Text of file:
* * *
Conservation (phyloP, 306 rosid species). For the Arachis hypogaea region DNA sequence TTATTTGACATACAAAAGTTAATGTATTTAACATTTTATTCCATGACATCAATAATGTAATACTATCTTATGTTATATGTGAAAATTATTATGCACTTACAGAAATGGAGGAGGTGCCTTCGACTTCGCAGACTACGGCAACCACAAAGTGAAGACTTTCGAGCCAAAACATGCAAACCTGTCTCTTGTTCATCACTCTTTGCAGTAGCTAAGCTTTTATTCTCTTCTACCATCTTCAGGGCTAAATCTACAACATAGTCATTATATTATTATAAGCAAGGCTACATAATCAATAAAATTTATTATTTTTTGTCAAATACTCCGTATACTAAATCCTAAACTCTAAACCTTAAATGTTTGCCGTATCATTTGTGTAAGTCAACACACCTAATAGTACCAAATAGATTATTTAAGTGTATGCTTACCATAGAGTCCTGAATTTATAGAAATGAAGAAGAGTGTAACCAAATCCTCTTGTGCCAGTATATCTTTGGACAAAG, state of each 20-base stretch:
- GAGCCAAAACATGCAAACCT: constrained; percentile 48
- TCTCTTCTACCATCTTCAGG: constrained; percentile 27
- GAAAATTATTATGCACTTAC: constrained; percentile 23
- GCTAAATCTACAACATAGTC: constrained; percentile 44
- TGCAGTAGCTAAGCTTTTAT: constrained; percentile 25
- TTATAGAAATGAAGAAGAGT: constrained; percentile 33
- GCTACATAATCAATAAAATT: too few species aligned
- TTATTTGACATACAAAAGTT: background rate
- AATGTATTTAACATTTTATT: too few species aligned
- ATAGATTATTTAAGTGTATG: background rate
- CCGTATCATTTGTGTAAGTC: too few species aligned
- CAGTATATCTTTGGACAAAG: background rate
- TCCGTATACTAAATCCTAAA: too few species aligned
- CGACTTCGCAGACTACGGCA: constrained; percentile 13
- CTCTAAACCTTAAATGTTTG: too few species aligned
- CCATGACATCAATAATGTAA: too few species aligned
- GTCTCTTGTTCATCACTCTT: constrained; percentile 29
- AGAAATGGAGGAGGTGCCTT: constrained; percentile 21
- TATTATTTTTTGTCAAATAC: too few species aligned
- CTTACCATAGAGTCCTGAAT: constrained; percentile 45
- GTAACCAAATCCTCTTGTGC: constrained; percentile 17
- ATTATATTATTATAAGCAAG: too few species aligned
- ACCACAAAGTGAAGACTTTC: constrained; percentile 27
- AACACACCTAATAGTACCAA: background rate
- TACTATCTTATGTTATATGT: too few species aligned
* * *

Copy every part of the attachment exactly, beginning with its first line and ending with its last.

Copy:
Conservation (phyloP, 306 rosid species). For the Arachis hypogaea region DNA sequence TTATTTGACATACAAAAGTTAATGTATTTAACATTTTATTCCATGACATCAATAATGTAATACTATCTTATGTTATATGTGAAAATTATTATGCACTTACAGAAATGGAGGAGGTGCCTTCGACTTCGCAGACTACGGCAACCACAAAGTGAAGACTTTCGAGCCAAAACATGCAAACCTGTCTCTTGTTCATCACTCTTTGCAGTAGCTAAGCTTTTATTCTCTTCTACCATCTTCAGGGCTAAATCTACAACATAGTCATTATATTATTATAAGCAAGGCTACATAATCAATAAAATTTATTATTTTTTGTCAAATACTCCGTATACTAAATCCTAAACTCTAAACCTTAAATGTTTGCCGTATCATTTGTGTAAGTCAACACACCTAATAGTACCAAATAGATTATTTAAGTGTATGCTTACCATAGAGTCCTGAATTTATAGAAATGAAGAAGAGTGTAACCAAATCCTCTTGTGCCAGTATATCTTTGGACAAAG, state of each 20-base stretch:
- GAGCCAAAACATGCAAACCT: constrained; percentile 48
- TCTCTTCTACCATCTTCAGG: constrained; percentile 27
- GAAAATTATTATGCACTTAC: constrained; percentile 23
- GCTAAATCTACAACATAGTC: constrained; percentile 44
- TGCAGTAGCTAAGCTTTTAT: constrained; percentile 25
- TTATAGAAATGAAGAAGAGT: constrained; percentile 33
- GCTACATAATCAATAAAATT: too few species aligned
- TTATTTGACATACAAAAGTT: background rate
- AATGTATTTAACATTTTATT: too few species aligned
- ATAGATTATTTAAGTGTATG: background rate
- CCGTATCATTTGTGTAAGTC: too few species aligned
- CAGTATATCTTTGGACAAAG: background rate
- TCCGTATACTAAATCCTAAA: too few species aligned
- CGACTTCGCAGACTACGGCA: constrained; percentile 13
- CTCTAAACCTTAAATGTTTG: too few species aligned
- CCATGACATCAATAATGTAA: too few species aligned
- GTCTCTTGTTCATCACTCTT: constrained; percentile 29
- AGAAATGGAGGAGGTGCCTT: constrained; percentile 21
- TATTATTTTTTGTCAAATAC: too few species aligned
- CTTACCATAGAGTCCTGAAT: constrained; percentile 45
- GTAACCAAATCCTCTTGTGC: constrained; percentile 17
- ATTATATTATTATAAGCAAG: too few species aligned
- ACCACAAAGTGAAGACTTTC: constrained; percentile 27
- AACACACCTAATAGTACCAA: background rate
- TACTATCTTATGTTATATGT: too few species aligned